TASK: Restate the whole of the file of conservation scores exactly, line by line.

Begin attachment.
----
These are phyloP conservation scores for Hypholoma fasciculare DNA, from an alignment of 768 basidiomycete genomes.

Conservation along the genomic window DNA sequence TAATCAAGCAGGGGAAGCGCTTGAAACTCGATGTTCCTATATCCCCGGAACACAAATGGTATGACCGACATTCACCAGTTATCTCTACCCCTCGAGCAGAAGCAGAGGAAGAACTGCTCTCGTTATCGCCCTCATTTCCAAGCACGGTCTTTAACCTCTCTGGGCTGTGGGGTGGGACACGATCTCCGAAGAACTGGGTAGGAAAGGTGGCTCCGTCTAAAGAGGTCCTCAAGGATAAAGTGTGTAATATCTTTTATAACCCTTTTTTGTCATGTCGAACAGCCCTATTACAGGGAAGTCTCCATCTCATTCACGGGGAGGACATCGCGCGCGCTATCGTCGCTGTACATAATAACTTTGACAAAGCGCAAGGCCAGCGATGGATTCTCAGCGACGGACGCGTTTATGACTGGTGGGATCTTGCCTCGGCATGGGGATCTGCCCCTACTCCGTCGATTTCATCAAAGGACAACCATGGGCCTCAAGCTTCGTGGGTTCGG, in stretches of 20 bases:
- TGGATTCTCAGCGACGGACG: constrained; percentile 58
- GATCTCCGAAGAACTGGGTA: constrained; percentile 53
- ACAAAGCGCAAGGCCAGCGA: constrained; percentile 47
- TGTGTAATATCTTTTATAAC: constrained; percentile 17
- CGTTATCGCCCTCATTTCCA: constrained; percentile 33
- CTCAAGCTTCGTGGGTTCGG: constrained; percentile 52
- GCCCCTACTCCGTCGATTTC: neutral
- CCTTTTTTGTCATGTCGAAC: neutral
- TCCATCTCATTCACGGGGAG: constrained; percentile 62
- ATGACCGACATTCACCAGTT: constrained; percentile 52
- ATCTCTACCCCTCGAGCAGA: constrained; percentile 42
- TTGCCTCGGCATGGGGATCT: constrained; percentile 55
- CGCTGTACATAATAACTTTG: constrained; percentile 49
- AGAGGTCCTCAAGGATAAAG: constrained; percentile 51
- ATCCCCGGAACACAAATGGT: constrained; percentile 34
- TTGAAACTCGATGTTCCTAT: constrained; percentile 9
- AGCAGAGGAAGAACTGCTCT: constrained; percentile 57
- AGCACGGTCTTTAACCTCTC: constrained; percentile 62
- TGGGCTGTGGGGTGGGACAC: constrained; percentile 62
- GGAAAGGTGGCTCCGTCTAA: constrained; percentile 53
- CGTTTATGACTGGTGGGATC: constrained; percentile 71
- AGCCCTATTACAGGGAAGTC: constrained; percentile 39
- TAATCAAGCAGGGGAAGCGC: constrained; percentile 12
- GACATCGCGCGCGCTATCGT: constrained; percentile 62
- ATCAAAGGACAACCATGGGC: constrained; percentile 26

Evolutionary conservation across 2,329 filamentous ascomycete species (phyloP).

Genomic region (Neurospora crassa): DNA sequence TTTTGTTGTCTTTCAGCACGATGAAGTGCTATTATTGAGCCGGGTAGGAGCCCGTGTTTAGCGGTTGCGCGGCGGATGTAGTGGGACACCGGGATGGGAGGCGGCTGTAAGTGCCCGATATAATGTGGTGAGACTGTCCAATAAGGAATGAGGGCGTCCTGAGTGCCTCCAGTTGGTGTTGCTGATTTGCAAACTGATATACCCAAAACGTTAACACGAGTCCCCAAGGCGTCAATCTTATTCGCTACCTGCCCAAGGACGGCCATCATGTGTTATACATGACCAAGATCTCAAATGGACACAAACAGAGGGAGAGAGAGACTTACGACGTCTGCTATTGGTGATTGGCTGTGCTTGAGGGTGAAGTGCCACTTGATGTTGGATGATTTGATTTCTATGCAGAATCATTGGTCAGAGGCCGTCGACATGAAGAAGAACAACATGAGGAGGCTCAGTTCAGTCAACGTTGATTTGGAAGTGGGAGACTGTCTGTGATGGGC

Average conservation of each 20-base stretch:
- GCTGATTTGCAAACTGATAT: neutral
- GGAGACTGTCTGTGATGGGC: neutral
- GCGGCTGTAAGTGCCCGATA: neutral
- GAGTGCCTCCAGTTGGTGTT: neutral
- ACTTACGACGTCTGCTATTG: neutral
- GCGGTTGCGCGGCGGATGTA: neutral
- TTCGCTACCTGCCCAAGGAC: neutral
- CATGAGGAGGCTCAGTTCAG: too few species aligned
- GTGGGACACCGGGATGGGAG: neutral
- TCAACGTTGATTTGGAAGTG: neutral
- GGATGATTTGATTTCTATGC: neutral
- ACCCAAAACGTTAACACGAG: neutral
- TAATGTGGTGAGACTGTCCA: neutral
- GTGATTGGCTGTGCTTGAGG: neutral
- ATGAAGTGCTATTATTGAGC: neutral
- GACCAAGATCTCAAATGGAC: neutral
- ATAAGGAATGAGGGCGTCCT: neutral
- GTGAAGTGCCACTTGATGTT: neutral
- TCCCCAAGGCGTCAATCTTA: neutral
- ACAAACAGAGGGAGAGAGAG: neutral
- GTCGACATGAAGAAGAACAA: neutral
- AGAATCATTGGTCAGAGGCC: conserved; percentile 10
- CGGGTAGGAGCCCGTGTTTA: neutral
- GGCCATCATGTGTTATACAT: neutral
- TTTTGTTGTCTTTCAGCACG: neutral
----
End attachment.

These are phyloP conservation scores for Hypholoma fasciculare DNA, from an alignment of 768 basidiomycete genomes.

Conservation along the genomic window DNA sequence TAATCAAGCAGGGGAAGCGCTTGAAACTCGATGTTCCTATATCCCCGGAACACAAATGGTATGACCGACATTCACCAGTTATCTCTACCCCTCGAGCAGAAGCAGAGGAAGAACTGCTCTCGTTATCGCCCTCATTTCCAAGCACGGTCTTTAACCTCTCTGGGCTGTGGGGTGGGACACGATCTCCGAAGAACTGGGTAGGAAAGGTGGCTCCGTCTAAAGAGGTCCTCAAGGATAAAGTGTGTAATATCTTTTATAACCCTTTTTTGTCATGTCGAACAGCCCTATTACAGGGAAGTCTCCATCTCATTCACGGGGAGGACATCGCGCGCGCTATCGTCGCTGTACATAATAACTTTGACAAAGCGCAAGGCCAGCGATGGATTCTCAGCGACGGACGCGTTTATGACTGGTGGGATCTTGCCTCGGCATGGGGATCTGCCCCTACTCCGTCGATTTCATCAAAGGACAACCATGGGCCTCAAGCTTCGTGGGTTCGG, in stretches of 20 bases:
- TGGATTCTCAGCGACGGACG: constrained; percentile 58
- GATCTCCGAAGAACTGGGTA: constrained; percentile 53
- ACAAAGCGCAAGGCCAGCGA: constrained; percentile 47
- TGTGTAATATCTTTTATAAC: constrained; percentile 17
- CGTTATCGCCCTCATTTCCA: constrained; percentile 33
- CTCAAGCTTCGTGGGTTCGG: constrained; percentile 52
- GCCCCTACTCCGTCGATTTC: neutral
- CCTTTTTTGTCATGTCGAAC: neutral
- TCCATCTCATTCACGGGGAG: constrained; percentile 62
- ATGACCGACATTCACCAGTT: constrained; percentile 52
- ATCTCTACCCCTCGAGCAGA: constrained; percentile 42
- TTGCCTCGGCATGGGGATCT: constrained; percentile 55
- CGCTGTACATAATAACTTTG: constrained; percentile 49
- AGAGGTCCTCAAGGATAAAG: constrained; percentile 51
- ATCCCCGGAACACAAATGGT: constrained; percentile 34
- TTGAAACTCGATGTTCCTAT: constrained; percentile 9
- AGCAGAGGAAGAACTGCTCT: constrained; percentile 57
- AGCACGGTCTTTAACCTCTC: constrained; percentile 62
- TGGGCTGTGGGGTGGGACAC: constrained; percentile 62
- GGAAAGGTGGCTCCGTCTAA: constrained; percentile 53
- CGTTTATGACTGGTGGGATC: constrained; percentile 71
- AGCCCTATTACAGGGAAGTC: constrained; percentile 39
- TAATCAAGCAGGGGAAGCGC: constrained; percentile 12
- GACATCGCGCGCGCTATCGT: constrained; percentile 62
- ATCAAAGGACAACCATGGGC: constrained; percentile 26

Evolutionary conservation across 2,329 filamentous ascomycete species (phyloP).

Genomic region (Neurospora crassa): DNA sequence TTTTGTTGTCTTTCAGCACGATGAAGTGCTATTATTGAGCCGGGTAGGAGCCCGTGTTTAGCGGTTGCGCGGCGGATGTAGTGGGACACCGGGATGGGAGGCGGCTGTAAGTGCCCGATATAATGTGGTGAGACTGTCCAATAAGGAATGAGGGCGTCCTGAGTGCCTCCAGTTGGTGTTGCTGATTTGCAAACTGATATACCCAAAACGTTAACACGAGTCCCCAAGGCGTCAATCTTATTCGCTACCTGCCCAAGGACGGCCATCATGTGTTATACATGACCAAGATCTCAAATGGACACAAACAGAGGGAGAGAGAGACTTACGACGTCTGCTATTGGTGATTGGCTGTGCTTGAGGGTGAAGTGCCACTTGATGTTGGATGATTTGATTTCTATGCAGAATCATTGGTCAGAGGCCGTCGACATGAAGAAGAACAACATGAGGAGGCTCAGTTCAGTCAACGTTGATTTGGAAGTGGGAGACTGTCTGTGATGGGC

Average conservation of each 20-base stretch:
- GCTGATTTGCAAACTGATAT: neutral
- GGAGACTGTCTGTGATGGGC: neutral
- GCGGCTGTAAGTGCCCGATA: neutral
- GAGTGCCTCCAGTTGGTGTT: neutral
- ACTTACGACGTCTGCTATTG: neutral
- GCGGTTGCGCGGCGGATGTA: neutral
- TTCGCTACCTGCCCAAGGAC: neutral
- CATGAGGAGGCTCAGTTCAG: too few species aligned
- GTGGGACACCGGGATGGGAG: neutral
- TCAACGTTGATTTGGAAGTG: neutral
- GGATGATTTGATTTCTATGC: neutral
- ACCCAAAACGTTAACACGAG: neutral
- TAATGTGGTGAGACTGTCCA: neutral
- GTGATTGGCTGTGCTTGAGG: neutral
- ATGAAGTGCTATTATTGAGC: neutral
- GACCAAGATCTCAAATGGAC: neutral
- ATAAGGAATGAGGGCGTCCT: neutral
- GTGAAGTGCCACTTGATGTT: neutral
- TCCCCAAGGCGTCAATCTTA: neutral
- ACAAACAGAGGGAGAGAGAG: neutral
- GTCGACATGAAGAAGAACAA: neutral
- AGAATCATTGGTCAGAGGCC: conserved; percentile 10
- CGGGTAGGAGCCCGTGTTTA: neutral
- GGCCATCATGTGTTATACAT: neutral
- TTTTGTTGTCTTTCAGCACG: neutral